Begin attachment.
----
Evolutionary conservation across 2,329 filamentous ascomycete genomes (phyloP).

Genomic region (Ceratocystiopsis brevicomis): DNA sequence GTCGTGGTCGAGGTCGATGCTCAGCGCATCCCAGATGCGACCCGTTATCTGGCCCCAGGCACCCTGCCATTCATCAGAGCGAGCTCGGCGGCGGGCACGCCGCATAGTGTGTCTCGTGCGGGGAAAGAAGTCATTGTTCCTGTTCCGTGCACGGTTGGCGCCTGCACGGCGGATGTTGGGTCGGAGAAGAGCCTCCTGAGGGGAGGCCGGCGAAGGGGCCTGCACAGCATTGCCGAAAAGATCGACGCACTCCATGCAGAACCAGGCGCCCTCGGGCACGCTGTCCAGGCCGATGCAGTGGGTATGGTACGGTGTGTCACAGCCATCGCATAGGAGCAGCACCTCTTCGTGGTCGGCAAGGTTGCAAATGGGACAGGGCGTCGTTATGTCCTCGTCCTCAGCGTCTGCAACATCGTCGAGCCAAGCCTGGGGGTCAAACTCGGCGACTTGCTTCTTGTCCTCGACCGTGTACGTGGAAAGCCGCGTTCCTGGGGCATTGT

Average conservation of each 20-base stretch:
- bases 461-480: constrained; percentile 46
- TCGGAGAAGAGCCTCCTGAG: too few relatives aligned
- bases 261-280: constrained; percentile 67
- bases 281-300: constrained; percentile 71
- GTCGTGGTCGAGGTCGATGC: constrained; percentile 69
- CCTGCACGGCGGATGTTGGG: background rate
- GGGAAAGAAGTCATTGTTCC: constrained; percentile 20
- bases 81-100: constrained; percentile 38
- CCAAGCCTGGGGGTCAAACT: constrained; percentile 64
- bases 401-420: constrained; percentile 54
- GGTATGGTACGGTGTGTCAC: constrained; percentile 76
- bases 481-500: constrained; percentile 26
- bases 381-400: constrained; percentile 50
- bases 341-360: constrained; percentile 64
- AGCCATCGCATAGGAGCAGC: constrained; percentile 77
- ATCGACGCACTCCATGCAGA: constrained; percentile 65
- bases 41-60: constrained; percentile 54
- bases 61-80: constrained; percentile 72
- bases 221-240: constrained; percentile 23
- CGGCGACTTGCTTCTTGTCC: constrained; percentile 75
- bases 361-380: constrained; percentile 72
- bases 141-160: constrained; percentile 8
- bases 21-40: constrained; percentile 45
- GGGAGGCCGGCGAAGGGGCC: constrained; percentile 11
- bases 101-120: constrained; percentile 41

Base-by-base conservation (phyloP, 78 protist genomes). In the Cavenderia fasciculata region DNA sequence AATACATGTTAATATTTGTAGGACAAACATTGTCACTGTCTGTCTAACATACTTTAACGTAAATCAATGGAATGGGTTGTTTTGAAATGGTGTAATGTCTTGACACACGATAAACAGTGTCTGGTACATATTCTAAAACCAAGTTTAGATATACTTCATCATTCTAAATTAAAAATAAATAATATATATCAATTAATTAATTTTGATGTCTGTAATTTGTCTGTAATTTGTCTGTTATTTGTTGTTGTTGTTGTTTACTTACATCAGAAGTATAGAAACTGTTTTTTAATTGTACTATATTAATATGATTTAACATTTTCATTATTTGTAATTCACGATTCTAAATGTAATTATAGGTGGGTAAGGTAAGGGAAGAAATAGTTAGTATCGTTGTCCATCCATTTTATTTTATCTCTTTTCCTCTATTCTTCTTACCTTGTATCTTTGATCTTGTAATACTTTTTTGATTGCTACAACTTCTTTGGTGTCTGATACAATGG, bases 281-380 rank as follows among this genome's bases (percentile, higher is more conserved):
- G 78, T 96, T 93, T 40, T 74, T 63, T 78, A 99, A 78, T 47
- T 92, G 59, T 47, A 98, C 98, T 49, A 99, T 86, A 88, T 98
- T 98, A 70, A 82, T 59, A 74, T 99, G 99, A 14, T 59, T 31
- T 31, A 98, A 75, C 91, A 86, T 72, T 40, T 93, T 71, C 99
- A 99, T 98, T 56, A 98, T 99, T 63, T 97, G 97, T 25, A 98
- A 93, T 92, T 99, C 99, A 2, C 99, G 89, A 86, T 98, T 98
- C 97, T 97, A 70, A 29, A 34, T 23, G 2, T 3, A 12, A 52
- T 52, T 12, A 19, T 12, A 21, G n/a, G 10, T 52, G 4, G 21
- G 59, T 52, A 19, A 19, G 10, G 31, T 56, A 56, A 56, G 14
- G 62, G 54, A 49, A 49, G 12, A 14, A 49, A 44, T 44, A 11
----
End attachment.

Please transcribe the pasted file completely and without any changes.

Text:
Evolutionary conservation across 2,329 filamentous ascomycete genomes (phyloP).

Genomic region (Ceratocystiopsis brevicomis): DNA sequence GTCGTGGTCGAGGTCGATGCTCAGCGCATCCCAGATGCGACCCGTTATCTGGCCCCAGGCACCCTGCCATTCATCAGAGCGAGCTCGGCGGCGGGCACGCCGCATAGTGTGTCTCGTGCGGGGAAAGAAGTCATTGTTCCTGTTCCGTGCACGGTTGGCGCCTGCACGGCGGATGTTGGGTCGGAGAAGAGCCTCCTGAGGGGAGGCCGGCGAAGGGGCCTGCACAGCATTGCCGAAAAGATCGACGCACTCCATGCAGAACCAGGCGCCCTCGGGCACGCTGTCCAGGCCGATGCAGTGGGTATGGTACGGTGTGTCACAGCCATCGCATAGGAGCAGCACCTCTTCGTGGTCGGCAAGGTTGCAAATGGGACAGGGCGTCGTTATGTCCTCGTCCTCAGCGTCTGCAACATCGTCGAGCCAAGCCTGGGGGTCAAACTCGGCGACTTGCTTCTTGTCCTCGACCGTGTACGTGGAAAGCCGCGTTCCTGGGGCATTGT

Average conservation of each 20-base stretch:
- bases 461-480: constrained; percentile 46
- TCGGAGAAGAGCCTCCTGAG: too few relatives aligned
- bases 261-280: constrained; percentile 67
- bases 281-300: constrained; percentile 71
- GTCGTGGTCGAGGTCGATGC: constrained; percentile 69
- CCTGCACGGCGGATGTTGGG: background rate
- GGGAAAGAAGTCATTGTTCC: constrained; percentile 20
- bases 81-100: constrained; percentile 38
- CCAAGCCTGGGGGTCAAACT: constrained; percentile 64
- bases 401-420: constrained; percentile 54
- GGTATGGTACGGTGTGTCAC: constrained; percentile 76
- bases 481-500: constrained; percentile 26
- bases 381-400: constrained; percentile 50
- bases 341-360: constrained; percentile 64
- AGCCATCGCATAGGAGCAGC: constrained; percentile 77
- ATCGACGCACTCCATGCAGA: constrained; percentile 65
- bases 41-60: constrained; percentile 54
- bases 61-80: constrained; percentile 72
- bases 221-240: constrained; percentile 23
- CGGCGACTTGCTTCTTGTCC: constrained; percentile 75
- bases 361-380: constrained; percentile 72
- bases 141-160: constrained; percentile 8
- bases 21-40: constrained; percentile 45
- GGGAGGCCGGCGAAGGGGCC: constrained; percentile 11
- bases 101-120: constrained; percentile 41

Base-by-base conservation (phyloP, 78 protist genomes). In the Cavenderia fasciculata region DNA sequence AATACATGTTAATATTTGTAGGACAAACATTGTCACTGTCTGTCTAACATACTTTAACGTAAATCAATGGAATGGGTTGTTTTGAAATGGTGTAATGTCTTGACACACGATAAACAGTGTCTGGTACATATTCTAAAACCAAGTTTAGATATACTTCATCATTCTAAATTAAAAATAAATAATATATATCAATTAATTAATTTTGATGTCTGTAATTTGTCTGTAATTTGTCTGTTATTTGTTGTTGTTGTTGTTTACTTACATCAGAAGTATAGAAACTGTTTTTTAATTGTACTATATTAATATGATTTAACATTTTCATTATTTGTAATTCACGATTCTAAATGTAATTATAGGTGGGTAAGGTAAGGGAAGAAATAGTTAGTATCGTTGTCCATCCATTTTATTTTATCTCTTTTCCTCTATTCTTCTTACCTTGTATCTTTGATCTTGTAATACTTTTTTGATTGCTACAACTTCTTTGGTGTCTGATACAATGG, bases 281-380 rank as follows among this genome's bases (percentile, higher is more conserved):
- G 78, T 96, T 93, T 40, T 74, T 63, T 78, A 99, A 78, T 47
- T 92, G 59, T 47, A 98, C 98, T 49, A 99, T 86, A 88, T 98
- T 98, A 70, A 82, T 59, A 74, T 99, G 99, A 14, T 59, T 31
- T 31, A 98, A 75, C 91, A 86, T 72, T 40, T 93, T 71, C 99
- A 99, T 98, T 56, A 98, T 99, T 63, T 97, G 97, T 25, A 98
- A 93, T 92, T 99, C 99, A 2, C 99, G 89, A 86, T 98, T 98
- C 97, T 97, A 70, A 29, A 34, T 23, G 2, T 3, A 12, A 52
- T 52, T 12, A 19, T 12, A 21, G n/a, G 10, T 52, G 4, G 21
- G 59, T 52, A 19, A 19, G 10, G 31, T 56, A 56, A 56, G 14
- G 62, G 54, A 49, A 49, G 12, A 14, A 49, A 44, T 44, A 11